Fortunately, it was on the end of the row, and relatively easy to fix. I took out the knitting I’d done on 50, undid the last white square in the row, and then undid just the yellow section I’d put on the top of 40. I replaced it with green, knitted the white square back, and then started up on 50.

But I’ve decided that taking a picture after each row and *checking* the numbers carefully is a good idea!

I did discover a mistake when I finished knitting my prime factorization sweater. I think it was in the rectangle for 48. But 48 has five factors, and in that piece of knitting the factor for three only was about four stitches. So I was able to pick them out and put in the correct color with a crochet hook! It would not be so easy to do on this blanket, so I am going to have to be more vigilant!

Librarians Help – With Math!

Tuesday, March 26th, 2013

Today I had my Colors and Codes program that I mentioned last week.

Now, I spent ten years of my life teaching college math, but doing math programs at the library is so much more fun!

Why? Well, the biggie is I don’t have to grade them, so it makes the whole thing much more light-hearted. I’m showing them things about math that I think are really cool, and they get to think about ways to do it themselves. And it’s all just for fun. At the library, we teach people things they want to know! If they don’t want to know them, they don’t need to come. It’s that simple!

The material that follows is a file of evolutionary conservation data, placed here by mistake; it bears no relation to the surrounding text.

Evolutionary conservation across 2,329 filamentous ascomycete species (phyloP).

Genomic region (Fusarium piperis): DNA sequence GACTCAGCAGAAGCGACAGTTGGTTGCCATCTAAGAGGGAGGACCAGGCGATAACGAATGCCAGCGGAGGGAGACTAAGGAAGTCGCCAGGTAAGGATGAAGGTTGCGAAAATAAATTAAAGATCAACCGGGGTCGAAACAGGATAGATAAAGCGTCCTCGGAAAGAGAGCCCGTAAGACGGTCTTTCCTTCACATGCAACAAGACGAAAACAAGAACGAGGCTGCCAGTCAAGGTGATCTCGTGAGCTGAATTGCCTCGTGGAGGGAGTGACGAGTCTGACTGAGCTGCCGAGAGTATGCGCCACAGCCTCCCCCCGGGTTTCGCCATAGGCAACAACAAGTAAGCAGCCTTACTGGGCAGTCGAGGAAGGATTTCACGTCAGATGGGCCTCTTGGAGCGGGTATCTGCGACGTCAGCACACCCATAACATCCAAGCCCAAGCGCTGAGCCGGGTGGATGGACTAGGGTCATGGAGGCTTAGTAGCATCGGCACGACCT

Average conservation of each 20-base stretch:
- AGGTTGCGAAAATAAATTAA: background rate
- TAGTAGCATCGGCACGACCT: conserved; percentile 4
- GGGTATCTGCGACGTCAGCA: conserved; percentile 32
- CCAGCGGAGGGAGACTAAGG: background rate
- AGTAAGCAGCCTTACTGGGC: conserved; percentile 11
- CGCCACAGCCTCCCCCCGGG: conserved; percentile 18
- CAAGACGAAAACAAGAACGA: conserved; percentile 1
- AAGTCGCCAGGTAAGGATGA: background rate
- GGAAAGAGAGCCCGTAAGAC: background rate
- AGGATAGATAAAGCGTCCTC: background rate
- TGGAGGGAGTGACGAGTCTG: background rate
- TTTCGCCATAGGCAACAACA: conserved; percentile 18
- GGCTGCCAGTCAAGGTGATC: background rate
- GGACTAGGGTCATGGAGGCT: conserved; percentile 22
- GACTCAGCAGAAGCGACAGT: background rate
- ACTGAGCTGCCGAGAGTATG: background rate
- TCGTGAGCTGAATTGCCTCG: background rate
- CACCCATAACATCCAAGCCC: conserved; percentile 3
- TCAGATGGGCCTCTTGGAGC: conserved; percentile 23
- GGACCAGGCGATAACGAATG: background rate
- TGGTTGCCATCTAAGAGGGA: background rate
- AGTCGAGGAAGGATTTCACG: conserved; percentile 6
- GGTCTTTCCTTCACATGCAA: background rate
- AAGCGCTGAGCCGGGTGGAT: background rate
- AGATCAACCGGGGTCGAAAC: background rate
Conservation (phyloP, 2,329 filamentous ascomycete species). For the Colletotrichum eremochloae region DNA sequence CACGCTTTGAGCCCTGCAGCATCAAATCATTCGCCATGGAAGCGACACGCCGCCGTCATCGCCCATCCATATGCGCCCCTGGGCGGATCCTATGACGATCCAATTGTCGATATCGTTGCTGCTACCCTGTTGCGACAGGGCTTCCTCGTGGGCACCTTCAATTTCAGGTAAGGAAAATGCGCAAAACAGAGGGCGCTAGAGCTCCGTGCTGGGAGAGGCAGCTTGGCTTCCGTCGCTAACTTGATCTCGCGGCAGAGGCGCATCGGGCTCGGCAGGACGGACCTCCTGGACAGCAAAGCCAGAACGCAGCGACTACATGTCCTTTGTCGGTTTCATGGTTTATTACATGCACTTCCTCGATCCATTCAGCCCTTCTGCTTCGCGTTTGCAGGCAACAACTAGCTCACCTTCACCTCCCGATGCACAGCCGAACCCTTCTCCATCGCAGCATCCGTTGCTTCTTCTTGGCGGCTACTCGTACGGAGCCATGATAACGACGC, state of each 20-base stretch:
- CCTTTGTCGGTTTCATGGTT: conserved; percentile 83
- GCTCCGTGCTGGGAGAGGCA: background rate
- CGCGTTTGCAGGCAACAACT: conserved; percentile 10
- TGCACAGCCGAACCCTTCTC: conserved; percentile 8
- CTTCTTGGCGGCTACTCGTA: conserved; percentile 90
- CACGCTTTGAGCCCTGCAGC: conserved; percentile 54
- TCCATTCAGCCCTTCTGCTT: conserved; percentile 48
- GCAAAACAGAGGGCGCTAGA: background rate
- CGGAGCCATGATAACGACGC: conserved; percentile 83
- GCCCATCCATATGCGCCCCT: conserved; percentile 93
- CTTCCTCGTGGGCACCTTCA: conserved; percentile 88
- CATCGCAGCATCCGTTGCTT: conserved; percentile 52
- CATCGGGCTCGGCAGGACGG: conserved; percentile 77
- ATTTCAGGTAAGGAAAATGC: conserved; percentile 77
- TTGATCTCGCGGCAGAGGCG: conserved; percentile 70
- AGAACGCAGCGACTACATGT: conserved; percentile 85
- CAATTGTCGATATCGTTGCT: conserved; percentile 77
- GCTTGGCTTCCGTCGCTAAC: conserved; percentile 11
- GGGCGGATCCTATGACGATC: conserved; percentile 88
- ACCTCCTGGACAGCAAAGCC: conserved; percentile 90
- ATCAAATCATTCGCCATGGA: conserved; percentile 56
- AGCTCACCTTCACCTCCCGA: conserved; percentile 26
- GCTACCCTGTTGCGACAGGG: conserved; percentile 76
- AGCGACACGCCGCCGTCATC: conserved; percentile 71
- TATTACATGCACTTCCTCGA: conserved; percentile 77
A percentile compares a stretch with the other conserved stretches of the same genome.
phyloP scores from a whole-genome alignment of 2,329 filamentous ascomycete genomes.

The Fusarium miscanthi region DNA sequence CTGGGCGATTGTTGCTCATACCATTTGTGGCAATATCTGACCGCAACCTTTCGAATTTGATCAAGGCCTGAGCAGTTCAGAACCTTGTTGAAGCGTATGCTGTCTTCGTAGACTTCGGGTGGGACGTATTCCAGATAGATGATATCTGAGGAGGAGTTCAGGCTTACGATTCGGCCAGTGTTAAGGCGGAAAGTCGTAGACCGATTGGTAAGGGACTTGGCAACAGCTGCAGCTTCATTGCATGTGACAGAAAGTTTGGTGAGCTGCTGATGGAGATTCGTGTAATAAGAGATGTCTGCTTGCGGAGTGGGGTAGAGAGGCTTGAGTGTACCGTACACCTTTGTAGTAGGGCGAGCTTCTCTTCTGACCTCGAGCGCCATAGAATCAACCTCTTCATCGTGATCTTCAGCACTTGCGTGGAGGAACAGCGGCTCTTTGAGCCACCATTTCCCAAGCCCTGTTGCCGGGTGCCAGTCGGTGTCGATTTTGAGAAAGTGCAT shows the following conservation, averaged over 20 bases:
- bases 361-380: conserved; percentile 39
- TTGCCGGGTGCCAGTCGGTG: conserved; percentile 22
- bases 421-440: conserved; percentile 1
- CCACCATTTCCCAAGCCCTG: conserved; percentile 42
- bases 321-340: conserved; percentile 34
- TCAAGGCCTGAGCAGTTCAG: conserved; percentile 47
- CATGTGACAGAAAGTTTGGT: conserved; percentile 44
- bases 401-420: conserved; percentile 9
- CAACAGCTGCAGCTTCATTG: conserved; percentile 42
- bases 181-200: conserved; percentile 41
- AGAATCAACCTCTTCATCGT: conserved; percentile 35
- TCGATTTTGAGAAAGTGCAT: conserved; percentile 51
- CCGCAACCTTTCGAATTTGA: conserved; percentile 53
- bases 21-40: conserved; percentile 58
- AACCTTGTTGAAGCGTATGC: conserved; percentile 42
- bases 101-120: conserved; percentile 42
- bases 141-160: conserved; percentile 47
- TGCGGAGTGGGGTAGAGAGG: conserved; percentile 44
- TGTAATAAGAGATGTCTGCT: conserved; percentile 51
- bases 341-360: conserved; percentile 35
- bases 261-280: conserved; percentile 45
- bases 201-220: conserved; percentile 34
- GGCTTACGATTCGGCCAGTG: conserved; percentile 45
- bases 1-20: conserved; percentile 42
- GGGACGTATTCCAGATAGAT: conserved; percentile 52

Here’s what I did. I showed the kids my prime factorization sweater (wore it of course), and we worked out how it works. (That was fun!) I told them if colors can represent numbers, they can also represent letters. Just use 1 to 26 for A to Z. So you can write messages this way. I showed them a prime factorization code, then showed them other bases and how you can make codes with them. We wrapped it up by getting out sticky foam shapes and they could put a coded message or just a pretty pattern around a picture frame or on a bookmark or a door hanger.

The highlight for me, I think, was when a girl was working on coloring in the prime factorization chart on the hand-out. She was stuck on 24. I asked her what it equaled, and she said 12 x 2. So we looked at 12, and then the light went on and we talked about how you could do figure it out different ways, but you always got three 2s and one 3.

Now, I’m going to write some notes to myself while the program’s fresh in my mind. It went well; the kids had fun. But I want to do it again this summer, and hope it will go even better.